Prior to the start of the 2017 NBA Finals, LeBron James had one goal in mind: to cement his legacy as arguably the greatest basketball player in NBA history. Instead, his focus has shifted to commenting on issues all too common to Black people in America.
On May 31st, James’ Los Angeles home was the target of a hate crime when someone spray painted the N-word on the front gate. When he addressed the media concerning the incident, he explained that, “No matter how famous you are, no matter how many people admire you, being black in America is tough.”
This is not the first time that LeBron has made it known that these issues must cease. During the 2016 ESPY awards, he along with NBA superstars Carmelo Anthony, DeWayne Wade, and Chris Paul opened the award show with a call to eradicate issues of racism and inequality in America.
Since that time, more athletes have taken a stance against issues of racism and inequality. The most recent stance was when former San Francisco 49er quarterback, Colin Kaepernick, led a season long protest against the national anthem.
While these efforts of protest are necessary and understandable, the $6 million-dollar question to many is: When is racism going to stop?
Apparently, not at all.
In LeBron’s response to his vandalism, he not only expressed his exasperation for being black in America, he also confessed that, “racism will always be a part of the world, a part of America.”
Not temporary, but always.
While James’ thoughts on racism may seem disheartening to some, it is a thought that is all too familiar for those who are victims of it. In addition to James’ home being vandalized, three prominent areas in Washington’s National Mall were vandalized with hate crime symbols.
The first crime to occur was on May 27th when a noose was found in a tree near the Hirshhorn Museum. Just four days later, a noose was found near an exhibit at the National Museum of African American History and Culture. On June 2nd, a piece of rope was found near a bench at the Martin Luther King, Jr. Memorial.
Whether these were isolated incidents or works of a serial vandal, the issue of racism has once again reared its ugly head.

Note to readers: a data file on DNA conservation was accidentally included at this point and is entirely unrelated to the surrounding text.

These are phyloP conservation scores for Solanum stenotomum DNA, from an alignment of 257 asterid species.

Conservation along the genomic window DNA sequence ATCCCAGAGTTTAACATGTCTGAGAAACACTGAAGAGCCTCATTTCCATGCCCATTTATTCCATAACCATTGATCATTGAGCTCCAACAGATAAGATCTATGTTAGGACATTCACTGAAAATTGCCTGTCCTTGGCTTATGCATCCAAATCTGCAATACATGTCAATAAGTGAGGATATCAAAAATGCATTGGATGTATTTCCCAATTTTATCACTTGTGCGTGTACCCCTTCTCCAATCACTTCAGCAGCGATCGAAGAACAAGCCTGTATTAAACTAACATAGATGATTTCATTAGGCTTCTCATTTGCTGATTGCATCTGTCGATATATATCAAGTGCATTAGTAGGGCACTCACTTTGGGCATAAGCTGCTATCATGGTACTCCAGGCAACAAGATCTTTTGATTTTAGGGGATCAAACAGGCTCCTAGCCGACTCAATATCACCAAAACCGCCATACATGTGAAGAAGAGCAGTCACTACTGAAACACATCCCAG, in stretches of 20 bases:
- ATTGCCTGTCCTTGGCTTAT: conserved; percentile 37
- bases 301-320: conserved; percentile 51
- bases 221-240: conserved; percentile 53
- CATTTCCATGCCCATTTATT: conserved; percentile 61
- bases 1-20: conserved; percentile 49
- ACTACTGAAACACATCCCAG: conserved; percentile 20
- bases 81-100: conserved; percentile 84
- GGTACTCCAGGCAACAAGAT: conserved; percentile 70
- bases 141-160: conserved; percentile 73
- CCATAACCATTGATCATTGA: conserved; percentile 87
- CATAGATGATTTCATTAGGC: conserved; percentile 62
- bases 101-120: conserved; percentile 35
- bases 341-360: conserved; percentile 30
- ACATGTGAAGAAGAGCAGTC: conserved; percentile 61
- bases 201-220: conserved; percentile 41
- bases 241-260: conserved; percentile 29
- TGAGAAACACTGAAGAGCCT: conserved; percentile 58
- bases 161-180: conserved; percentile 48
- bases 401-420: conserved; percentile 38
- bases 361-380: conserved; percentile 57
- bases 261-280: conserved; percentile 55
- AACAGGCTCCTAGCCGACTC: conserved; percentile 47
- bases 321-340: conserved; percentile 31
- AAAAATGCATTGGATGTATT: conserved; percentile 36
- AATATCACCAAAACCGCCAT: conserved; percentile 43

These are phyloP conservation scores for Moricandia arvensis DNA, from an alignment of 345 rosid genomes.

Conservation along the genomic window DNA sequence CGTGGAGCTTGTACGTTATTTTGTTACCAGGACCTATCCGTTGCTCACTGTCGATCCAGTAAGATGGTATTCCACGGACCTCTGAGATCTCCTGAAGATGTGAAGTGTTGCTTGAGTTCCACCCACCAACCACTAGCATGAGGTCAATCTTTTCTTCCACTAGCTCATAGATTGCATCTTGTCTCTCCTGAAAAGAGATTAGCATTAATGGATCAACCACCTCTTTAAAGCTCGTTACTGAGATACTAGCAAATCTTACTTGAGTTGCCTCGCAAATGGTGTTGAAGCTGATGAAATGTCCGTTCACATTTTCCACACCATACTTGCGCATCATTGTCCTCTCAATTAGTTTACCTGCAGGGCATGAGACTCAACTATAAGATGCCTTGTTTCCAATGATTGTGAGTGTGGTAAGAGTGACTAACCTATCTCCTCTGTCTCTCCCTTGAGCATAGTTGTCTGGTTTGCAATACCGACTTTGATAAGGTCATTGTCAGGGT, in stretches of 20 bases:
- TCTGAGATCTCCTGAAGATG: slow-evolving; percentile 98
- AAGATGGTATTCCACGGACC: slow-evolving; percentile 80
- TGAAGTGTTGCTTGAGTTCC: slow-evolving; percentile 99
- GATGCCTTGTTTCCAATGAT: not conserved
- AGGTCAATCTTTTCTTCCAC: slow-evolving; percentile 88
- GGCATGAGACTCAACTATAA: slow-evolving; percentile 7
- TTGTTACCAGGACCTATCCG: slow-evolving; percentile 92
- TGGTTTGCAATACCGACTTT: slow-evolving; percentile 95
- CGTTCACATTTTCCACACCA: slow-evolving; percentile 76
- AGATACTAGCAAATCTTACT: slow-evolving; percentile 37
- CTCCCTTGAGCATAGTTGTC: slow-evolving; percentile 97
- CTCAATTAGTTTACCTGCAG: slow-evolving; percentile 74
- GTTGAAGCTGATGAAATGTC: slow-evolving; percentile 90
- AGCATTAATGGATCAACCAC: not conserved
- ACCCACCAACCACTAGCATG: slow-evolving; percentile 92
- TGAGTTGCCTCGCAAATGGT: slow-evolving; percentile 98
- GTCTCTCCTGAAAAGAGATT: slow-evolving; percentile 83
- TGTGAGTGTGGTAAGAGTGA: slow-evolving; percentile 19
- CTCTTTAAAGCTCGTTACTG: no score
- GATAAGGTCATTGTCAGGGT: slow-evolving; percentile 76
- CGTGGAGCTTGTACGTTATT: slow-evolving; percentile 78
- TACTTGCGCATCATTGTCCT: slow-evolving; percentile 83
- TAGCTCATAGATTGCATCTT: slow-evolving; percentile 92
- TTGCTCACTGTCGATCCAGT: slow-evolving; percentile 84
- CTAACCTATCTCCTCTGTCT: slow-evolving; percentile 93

Where does America, in fact the world, go from here?
The truth is, we should not blame athletes such as James and Colin Kaepernick for using their platform to enact positive social change. Instead, the onus should be placed on those not willing to eradicate issues of racism all together. Many athletes are criticized for engaging in activism, with many people saying that political issues have no place in sports. But what good is blaming athletes, whose families could and have been affected by racial injustices, when perpetrators of these incidents seem to go free without atonement?
Is LeBron James the most vocal athlete when it comes issues of racial inequality? No, he is not. But to expect athletes to not express their thoughts on matters that hit close to home is asinine. What if his family was at home? Then what? Would we accuse him of race baiting? I certainly hope not.
Suffice it to say, if athletes are continuously blamed for their thoughts on racism without actually addressing racism, then LeBron’s sentiments on racism always being a part of the American fabric may very well be true.
As a country, we cannot continue to run from our past and ignore what is presently quite visible in this country. What happened to LeBron’s L.A. home should not come as a surprise considering that hate crimes, especially, in California are presumably on the rise.
Sport has and always will be a vehicle to engage in social change in our society. While we continue to praise athletes for their entertainment value, let us not discredit them for standing up for basic civil rights. Yes, let’s enjoy the 2017 NBA finals but let’s not forget that being black in America is tough.